Net realisable value is the estimated selling price in the ordinary course of business less:
- the estimated costs of completion; and
- the estimated costs necessary to make the sale.
1 Why is it important?
Every entity wants to sell its inventory above cost i.e. at profit. But sometimes inventories are sold even below cost i.e. at loss for many reasons. Technically speaking loss means that entity was unable to recover all the costs incurred. It might be because goods are damaged or so outdated that no one wants to buy them anymore.
In such situations if entity keeps the carrying value of inventory unchanged i.e. at cost then it is not justifiable as the value of inventory is not the same as its cost now. Therefore, in such situations entity will have to reduce the value of inventory to such value which is expected to be realized on the sale of such inventory i.e. writing down to NRV. Because if it is not reduced then financial statements may not give true and fair view of the business as far as the inventories are concerned.
2 How NRV policy is applied?
Usually the inventories are written down on item by item basis but if there are large amount of inventories then it will be much convenient to have inventories classified in different groups on the basis of their use and nature. In such case each group on whole will be examined for NRV purposes.
Items should be grouped on the basis of their nature and use. For example, entity might be holding three different types of finished goods. It might be inappropriate to write down inventories on the basis of inventory classification i.e. all the finished goods are written down. Entity should examine the three groups under finished goods separately.
3 How NRV can be measured?
NRV comprises the best estimates of price and the selling costs. It even includes such fluctuations in price and cost due to subsequent events which are indicative of conditions which were present at the year end.
The estimate of NRV can be derived from the contracts an entity has made with other firms or it can be derived from general market price prevailing at the time estimates are made.
4 NRV of Material and Supplies
4.1 What is “material” and “supplies”?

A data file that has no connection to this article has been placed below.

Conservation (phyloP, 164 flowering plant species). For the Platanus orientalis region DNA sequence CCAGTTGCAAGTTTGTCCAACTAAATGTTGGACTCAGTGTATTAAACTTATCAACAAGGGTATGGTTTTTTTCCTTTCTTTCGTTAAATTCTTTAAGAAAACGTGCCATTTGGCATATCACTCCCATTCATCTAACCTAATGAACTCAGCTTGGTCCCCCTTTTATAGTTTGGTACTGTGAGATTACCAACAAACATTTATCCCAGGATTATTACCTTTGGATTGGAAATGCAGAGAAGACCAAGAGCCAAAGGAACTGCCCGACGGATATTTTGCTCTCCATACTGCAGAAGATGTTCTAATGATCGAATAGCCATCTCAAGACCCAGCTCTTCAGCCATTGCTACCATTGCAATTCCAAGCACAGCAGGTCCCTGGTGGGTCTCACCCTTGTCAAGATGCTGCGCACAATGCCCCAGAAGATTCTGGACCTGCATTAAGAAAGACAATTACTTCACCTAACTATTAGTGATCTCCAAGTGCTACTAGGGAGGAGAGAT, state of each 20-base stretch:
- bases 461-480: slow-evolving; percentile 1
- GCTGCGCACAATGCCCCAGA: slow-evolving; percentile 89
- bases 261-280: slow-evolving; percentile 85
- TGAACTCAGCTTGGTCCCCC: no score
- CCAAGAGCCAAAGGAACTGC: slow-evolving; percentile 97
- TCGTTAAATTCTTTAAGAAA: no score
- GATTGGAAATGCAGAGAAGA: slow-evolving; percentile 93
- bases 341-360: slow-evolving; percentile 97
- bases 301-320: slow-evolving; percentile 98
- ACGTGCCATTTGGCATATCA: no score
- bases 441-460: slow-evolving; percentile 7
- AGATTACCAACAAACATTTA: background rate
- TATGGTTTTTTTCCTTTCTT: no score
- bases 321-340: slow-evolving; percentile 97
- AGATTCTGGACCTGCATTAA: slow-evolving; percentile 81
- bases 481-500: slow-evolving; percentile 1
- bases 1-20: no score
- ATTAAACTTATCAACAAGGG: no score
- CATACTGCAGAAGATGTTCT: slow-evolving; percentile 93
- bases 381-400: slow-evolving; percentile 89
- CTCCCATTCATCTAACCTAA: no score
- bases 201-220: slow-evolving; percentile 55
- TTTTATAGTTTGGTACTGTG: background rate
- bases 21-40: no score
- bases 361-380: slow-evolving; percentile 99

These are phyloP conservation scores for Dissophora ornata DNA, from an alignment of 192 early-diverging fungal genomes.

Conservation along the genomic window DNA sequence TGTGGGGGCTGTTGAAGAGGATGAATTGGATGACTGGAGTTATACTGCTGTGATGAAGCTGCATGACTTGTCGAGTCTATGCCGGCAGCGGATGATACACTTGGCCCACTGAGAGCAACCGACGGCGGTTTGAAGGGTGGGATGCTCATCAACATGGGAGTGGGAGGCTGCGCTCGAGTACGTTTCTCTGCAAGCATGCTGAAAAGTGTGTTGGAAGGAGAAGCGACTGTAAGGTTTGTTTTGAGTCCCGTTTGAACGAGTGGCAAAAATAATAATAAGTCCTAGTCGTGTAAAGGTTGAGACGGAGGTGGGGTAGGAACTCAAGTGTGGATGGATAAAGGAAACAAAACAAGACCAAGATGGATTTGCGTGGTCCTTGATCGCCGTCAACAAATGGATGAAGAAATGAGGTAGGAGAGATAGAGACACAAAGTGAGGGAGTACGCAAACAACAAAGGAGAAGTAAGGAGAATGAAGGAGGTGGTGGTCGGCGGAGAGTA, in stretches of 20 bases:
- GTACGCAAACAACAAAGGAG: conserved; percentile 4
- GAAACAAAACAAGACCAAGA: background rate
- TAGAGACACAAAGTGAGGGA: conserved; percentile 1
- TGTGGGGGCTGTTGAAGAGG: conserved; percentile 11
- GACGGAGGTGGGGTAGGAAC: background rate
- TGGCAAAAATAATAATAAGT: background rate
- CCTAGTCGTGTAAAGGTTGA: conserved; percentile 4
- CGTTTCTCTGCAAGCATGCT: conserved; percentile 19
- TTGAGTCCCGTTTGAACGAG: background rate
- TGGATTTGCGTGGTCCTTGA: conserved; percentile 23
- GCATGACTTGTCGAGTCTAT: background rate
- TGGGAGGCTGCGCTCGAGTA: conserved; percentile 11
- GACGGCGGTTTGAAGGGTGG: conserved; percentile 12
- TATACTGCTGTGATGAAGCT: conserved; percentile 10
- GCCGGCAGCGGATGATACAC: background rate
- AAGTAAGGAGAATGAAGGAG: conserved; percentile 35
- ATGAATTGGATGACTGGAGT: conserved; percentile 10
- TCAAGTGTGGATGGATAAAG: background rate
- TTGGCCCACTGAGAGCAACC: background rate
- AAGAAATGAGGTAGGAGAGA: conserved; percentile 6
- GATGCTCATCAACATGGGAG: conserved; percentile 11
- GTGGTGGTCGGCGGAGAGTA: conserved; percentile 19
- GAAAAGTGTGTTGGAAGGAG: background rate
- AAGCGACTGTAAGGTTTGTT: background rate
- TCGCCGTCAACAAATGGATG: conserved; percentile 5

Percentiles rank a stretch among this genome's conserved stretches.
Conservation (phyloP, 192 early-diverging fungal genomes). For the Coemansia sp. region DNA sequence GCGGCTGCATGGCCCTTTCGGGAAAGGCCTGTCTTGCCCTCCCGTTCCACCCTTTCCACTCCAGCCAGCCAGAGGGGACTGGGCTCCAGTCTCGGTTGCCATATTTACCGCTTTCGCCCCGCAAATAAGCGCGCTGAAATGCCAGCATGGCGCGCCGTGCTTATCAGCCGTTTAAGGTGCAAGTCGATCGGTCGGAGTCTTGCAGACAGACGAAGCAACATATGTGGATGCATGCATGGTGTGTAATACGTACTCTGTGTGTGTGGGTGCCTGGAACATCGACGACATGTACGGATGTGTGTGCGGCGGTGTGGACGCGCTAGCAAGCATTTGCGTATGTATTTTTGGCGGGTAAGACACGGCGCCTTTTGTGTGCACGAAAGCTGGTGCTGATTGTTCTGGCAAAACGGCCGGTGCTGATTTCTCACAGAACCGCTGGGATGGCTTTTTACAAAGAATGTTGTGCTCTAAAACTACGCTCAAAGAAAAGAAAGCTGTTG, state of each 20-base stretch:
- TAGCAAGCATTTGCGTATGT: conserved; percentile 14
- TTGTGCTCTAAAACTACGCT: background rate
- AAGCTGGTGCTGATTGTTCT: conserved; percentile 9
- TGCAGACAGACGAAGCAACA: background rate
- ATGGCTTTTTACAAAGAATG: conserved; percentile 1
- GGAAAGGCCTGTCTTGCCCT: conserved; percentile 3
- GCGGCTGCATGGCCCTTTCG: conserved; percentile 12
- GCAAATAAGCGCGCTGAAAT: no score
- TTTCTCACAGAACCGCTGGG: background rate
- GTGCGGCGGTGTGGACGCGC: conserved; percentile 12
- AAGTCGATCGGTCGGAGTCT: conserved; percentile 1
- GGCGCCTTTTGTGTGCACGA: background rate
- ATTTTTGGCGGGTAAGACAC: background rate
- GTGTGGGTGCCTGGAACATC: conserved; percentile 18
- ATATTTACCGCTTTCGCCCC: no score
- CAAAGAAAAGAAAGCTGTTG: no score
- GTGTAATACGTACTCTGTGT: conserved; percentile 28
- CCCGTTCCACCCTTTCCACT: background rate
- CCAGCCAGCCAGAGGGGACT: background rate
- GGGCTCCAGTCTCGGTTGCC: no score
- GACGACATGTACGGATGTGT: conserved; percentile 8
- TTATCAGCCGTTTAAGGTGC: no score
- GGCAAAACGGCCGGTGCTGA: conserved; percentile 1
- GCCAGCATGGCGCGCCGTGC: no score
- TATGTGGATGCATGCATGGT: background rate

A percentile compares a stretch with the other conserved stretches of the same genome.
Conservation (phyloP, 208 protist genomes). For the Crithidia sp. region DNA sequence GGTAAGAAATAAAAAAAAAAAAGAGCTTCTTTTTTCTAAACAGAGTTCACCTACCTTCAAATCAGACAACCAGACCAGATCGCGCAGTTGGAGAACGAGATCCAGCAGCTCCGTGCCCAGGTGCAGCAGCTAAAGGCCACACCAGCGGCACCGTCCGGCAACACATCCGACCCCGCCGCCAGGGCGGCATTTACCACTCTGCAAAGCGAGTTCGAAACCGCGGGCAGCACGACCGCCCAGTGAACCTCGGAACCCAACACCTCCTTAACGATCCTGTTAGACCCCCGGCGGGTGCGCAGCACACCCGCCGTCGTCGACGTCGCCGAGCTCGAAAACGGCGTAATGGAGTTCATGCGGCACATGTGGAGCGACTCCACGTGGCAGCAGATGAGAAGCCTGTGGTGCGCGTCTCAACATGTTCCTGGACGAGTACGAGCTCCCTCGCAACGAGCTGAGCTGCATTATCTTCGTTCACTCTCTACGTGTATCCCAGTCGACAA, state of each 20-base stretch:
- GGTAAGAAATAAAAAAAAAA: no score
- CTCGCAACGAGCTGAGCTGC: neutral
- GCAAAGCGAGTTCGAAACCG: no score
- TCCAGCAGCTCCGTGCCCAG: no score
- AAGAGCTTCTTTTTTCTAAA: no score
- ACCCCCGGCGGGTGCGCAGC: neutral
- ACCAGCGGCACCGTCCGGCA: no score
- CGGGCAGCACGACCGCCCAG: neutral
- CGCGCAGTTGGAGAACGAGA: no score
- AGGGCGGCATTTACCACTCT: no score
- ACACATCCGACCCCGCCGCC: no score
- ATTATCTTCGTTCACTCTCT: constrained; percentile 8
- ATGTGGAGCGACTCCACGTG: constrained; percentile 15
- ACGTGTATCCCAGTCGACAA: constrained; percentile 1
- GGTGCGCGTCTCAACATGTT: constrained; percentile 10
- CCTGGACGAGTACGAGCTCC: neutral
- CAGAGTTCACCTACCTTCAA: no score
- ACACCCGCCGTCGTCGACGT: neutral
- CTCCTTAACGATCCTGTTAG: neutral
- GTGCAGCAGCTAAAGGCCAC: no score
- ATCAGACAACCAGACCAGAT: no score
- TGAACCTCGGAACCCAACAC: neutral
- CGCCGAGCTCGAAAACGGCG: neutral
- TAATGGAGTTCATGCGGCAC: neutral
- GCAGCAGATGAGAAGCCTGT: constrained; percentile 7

Materials are such items which are converted into finished goods and supplies are such items which are consumed in the conversion process. Entity sells finished items and not the materials and supplies. Because of this the written down treatment of these two types of inventories is a bit different.
4.2 How NRV for material and supplies is measured?
As material and supplies are not sold by the entity therefore to estimate NRV, replacement cost is used.
4.3 When material and suppliers are written down?
Materials and Supplies are not written down below the cost if the finished good in which they have been used will be sold at or above cost i.e. the cost incurred on finished goods is expected to be recovered in full. However, if finished items NRV falls below the cost then material and supplies will also be written down to their respective NRV.
5 What if NRV increases again after inventory was written down?
If entity still holds such inventory which was written down to NRV in the previous period and later the selling price increased then the amount written down will be reversed. Reversible can be made maximum up to the total amount originally written down previously and not beyond.
6 How written down value is treated?
Any difference in cost and NRV, where NRV is lower than cost, will be written-down and it will be recognized as an expense in the period it is written down or loss occurred.
7 How reversals are treated?
In case of reversal of written-down value, such amount will be set-off against the amount of inventory which is treated as expense in the period in which the reversal occurs.